In countries such as South Africa, the impact of popularizing maize has had a reverberating food apartheid effect. Sorghum has not been developed into a major food source within urban areas, even though its nutrient and sustainability properties are superior to those of maize. In essence, without reassessing marginal crops such as sorghum and liaising with small-scale farmers, academics and national agricultural organizations, the most marginalized members of communities—women and children— will continue to carry the bulk of the burdens of climate change. Still, when supported, they have managed to achieve household food security and to assert food sovereignty by turning to sorghum as the bedrock of their strategies, as in Sudan, Nigeria and Zimbabwe, especially in light of the negative impact warmer weather has had on the production of maize.
Being the only Black student in the final year of her consumer sciences class, Finxa began walking her own path toward The Sorghum Agenda when she created sorghum cookies—an unconventional feat as she had never seen sorghum cookies on the commercial market—for a major project. Her first batch of cookies was a colossal flop marked by an inedible texture, but she persevered. “The more I was working with sorghum,” she explains, “I was learning that because it’s indigenous to us, it works so much better for our bodies, between regulating our blood sugars, keeping us fuller for longer, to how safe it is for our environment.”
In a four-year academic program at the University of Pretoria where Finxa received extensive instruction in a range of Western cuisines, the span of her formal instruction on African cuisine—as set by the curriculum—lasted only a week. Following the project, she went on to win an award for having the most creative and innovative recipe development, which saw her creating a restaurant at her university for a diverse group of academic diners from various parts of the world. It was here where she opted to showcase the legacy of sorghum, with a Mosotho in the City-themed dining experience dedicated to her grandmother.
Over the 14 weeks it took to develop her sorghum cookies between 2018 and 2019, Finxa’s thought process extended beyond the recipe before her. “South Africa was going through a dry season, the Vaal Dam’s water levels were the lowest they had ever been, and Cape Town had just gone through a drought,” she says. “It got me thinking about the people growing it in Limpopo—that this could be such a great market for them. Increasing demand increases supply, and that creates a natural local economy that allows us to support our own.” Beyond encouraging people to consume more indigenous grains, she began viewing The Sorghum Agenda as a way to stimulate the commercial market and potentially drive demand. By meeting younger people where they are at—on the digital space—she has already worked with brands Local Village Foods and Native Nosi Honey Emporium—two Black female-owned companies whose ingredients she utilizes in the recipes she develops and showcases. These companies source 90% of their indigeous foods from small-scale farmers in South Africa and other African countries including Nigeria, Malawi, Zimbabwe and Benin, as well as source honey from South African rural beekeepers.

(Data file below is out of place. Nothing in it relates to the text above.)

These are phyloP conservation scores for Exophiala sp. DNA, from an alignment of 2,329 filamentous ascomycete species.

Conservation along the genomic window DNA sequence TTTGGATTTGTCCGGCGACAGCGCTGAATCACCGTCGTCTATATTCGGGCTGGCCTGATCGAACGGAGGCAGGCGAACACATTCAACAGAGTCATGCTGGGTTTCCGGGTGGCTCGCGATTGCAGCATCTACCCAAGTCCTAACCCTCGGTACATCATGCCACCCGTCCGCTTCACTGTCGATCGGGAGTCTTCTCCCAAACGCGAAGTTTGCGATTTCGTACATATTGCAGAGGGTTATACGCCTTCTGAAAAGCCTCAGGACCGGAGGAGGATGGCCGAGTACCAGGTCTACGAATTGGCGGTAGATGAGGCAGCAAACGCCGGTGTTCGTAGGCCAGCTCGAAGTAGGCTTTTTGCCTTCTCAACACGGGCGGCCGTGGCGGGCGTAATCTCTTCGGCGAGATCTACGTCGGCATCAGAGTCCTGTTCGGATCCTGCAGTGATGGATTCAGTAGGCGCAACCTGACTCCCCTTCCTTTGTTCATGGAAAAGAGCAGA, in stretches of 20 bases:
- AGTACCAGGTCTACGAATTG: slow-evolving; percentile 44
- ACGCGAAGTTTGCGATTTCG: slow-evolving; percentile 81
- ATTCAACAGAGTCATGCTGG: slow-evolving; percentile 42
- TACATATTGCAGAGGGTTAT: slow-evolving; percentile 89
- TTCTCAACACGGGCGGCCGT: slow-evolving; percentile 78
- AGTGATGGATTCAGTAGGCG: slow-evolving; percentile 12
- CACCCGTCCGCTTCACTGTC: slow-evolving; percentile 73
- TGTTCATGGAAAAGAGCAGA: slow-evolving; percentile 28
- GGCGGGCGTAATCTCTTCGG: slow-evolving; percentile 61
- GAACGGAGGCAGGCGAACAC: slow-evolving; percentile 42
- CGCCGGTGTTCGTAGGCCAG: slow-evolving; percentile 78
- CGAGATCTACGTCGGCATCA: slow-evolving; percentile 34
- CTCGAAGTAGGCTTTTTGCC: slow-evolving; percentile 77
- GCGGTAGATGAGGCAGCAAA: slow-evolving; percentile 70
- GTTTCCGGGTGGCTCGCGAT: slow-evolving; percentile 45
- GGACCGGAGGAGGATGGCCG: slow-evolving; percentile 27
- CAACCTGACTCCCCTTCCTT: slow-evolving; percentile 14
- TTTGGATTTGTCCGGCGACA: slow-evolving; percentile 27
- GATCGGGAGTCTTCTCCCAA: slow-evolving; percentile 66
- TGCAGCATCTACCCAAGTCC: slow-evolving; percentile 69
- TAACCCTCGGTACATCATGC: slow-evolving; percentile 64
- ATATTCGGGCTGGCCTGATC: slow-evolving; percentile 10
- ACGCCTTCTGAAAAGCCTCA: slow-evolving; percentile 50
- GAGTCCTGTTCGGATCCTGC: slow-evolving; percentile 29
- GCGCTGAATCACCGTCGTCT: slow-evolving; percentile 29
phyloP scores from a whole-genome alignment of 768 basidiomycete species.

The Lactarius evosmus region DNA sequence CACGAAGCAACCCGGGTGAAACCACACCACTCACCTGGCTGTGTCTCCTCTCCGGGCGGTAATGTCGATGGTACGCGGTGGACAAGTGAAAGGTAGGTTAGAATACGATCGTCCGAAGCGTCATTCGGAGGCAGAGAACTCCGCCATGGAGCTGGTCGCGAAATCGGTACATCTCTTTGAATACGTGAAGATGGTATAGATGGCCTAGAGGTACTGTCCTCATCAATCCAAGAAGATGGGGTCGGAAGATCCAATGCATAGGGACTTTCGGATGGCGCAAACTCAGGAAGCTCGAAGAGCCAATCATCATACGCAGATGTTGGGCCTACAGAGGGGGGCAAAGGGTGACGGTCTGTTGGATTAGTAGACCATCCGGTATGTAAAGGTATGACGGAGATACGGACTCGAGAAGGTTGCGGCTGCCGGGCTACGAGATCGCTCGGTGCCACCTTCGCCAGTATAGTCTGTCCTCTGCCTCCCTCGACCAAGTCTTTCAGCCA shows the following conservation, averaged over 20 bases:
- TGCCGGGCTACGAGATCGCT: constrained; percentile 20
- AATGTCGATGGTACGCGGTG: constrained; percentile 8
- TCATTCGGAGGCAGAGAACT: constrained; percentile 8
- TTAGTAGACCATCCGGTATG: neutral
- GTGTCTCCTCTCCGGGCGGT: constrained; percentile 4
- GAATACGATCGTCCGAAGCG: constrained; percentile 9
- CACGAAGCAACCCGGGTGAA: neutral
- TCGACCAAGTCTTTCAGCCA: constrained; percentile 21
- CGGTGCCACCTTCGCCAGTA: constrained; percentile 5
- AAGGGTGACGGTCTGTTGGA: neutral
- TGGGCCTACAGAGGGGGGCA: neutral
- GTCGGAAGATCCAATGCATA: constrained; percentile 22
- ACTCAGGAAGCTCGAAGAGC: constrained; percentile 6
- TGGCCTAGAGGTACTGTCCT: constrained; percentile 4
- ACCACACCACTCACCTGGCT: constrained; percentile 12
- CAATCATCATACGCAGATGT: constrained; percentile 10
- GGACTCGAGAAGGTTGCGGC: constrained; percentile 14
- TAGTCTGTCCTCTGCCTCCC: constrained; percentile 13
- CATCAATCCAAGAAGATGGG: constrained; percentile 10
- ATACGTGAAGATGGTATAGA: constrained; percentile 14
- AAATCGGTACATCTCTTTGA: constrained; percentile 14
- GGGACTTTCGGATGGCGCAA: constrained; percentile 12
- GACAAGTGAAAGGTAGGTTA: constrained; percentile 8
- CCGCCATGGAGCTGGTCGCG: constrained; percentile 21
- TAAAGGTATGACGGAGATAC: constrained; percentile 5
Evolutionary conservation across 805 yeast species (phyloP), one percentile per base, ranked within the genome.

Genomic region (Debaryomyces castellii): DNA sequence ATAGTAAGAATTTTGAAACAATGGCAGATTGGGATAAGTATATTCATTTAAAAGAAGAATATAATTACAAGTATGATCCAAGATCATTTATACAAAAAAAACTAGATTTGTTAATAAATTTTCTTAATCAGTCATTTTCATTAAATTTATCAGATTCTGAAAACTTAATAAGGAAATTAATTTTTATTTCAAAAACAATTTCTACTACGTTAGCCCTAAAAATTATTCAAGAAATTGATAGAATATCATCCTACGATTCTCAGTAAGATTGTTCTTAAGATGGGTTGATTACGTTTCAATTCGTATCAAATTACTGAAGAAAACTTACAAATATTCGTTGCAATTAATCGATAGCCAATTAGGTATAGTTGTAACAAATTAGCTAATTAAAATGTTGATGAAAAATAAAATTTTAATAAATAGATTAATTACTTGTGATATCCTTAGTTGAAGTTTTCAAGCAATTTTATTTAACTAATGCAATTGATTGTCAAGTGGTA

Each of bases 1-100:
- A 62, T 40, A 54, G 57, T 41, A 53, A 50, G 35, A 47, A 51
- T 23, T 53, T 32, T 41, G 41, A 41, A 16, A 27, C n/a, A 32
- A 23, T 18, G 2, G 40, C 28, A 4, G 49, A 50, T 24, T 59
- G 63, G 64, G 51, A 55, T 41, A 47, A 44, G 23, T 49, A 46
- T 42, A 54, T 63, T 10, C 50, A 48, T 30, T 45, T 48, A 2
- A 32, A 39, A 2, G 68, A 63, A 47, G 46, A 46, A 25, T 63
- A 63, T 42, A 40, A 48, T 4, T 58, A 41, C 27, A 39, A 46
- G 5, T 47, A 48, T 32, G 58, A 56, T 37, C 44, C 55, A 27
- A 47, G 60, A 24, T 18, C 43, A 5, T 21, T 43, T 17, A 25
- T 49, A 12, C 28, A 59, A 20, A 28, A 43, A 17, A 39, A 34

“When my white peers walked into the kitchen while I was preparing for the dining experience, I would hear, ‘Ew, what’s that smell? Did something go off in the fridge?’ while preparing fermented sorghum,” Finxa says. This may speak to a lack of exposure in the academic environment, where research and learning are not rigorously geared toward the African context, are Eurocentric in nature, and thus produces professionals who may not be in touch with the needs of a broader society. But it also exposes an added, more powerful layer pertaining to the language around indigenous food that Finxa aims to challenge: “When it comes to African foods, you’ll often hear that it’s not marketable, it’s not going to reach, or it’s not attractive.” This bears some impact on the notion of food sovereignty as Indigenous people may internalize messages around our foods being “dirty” and “unrefined.” Whereas brief shifts in food trends push Indigenous people aside. “When African foods do enter the market, they immediately go to high-end restaurants, where the people who work with the food and who eat it traditionally cannot afford it,” explains Finxa.
This is where The Sorghum Agenda confronts younger Black South Africans’ internalized ideas around those indigenous foods many are raised with. When Finxa initially created the sorghum cookies, many of her peers expressed their hesitation. Except by the time she developed the recipe enough to place a pilot batch on sale, they were sold out before she could advertise them on her social media platforms. And so she has pursued numerous other recipe inquiries. “What started out as cookies soon grew into steamed and sourdough breads, waffles, chocolate brownies, and even more cookies,” she says. “You don’t see your traditional beer and think: I could make dessert with that!”
Ultimately, Finxa’s steadily blossoming Sorghum Agenda is only the beginning of re-imaging an African context that elevates the voices of Black women—specifically within the realm of indigenous knowledge systems around crop production. We may learn in academic spaces and through digital campaigns about some of the work that is taking place to harness the wealth of sorghum within a changing climate, but as Finxa asserts, it is pivotal to pay homage to those matriarchal figures who so many of us remember when we think of this grain in its simplest forms. Those women who did not step into academic spaces in order to construct their knowledge around indigenous foods. Because, Finxa poses, “if they were informed enough to tell you and to explain it to you does that still mean they are uneducated?”
“It’s a matter of us—and this is how I’m trying to contribute my voice—saying our food matters as it is,” she adds. “You don’t have to refine because it doesn’t need refining. It’s delicious and it’s healthy and it’s wholesome and it’s food we’ve eaten together for centuries.”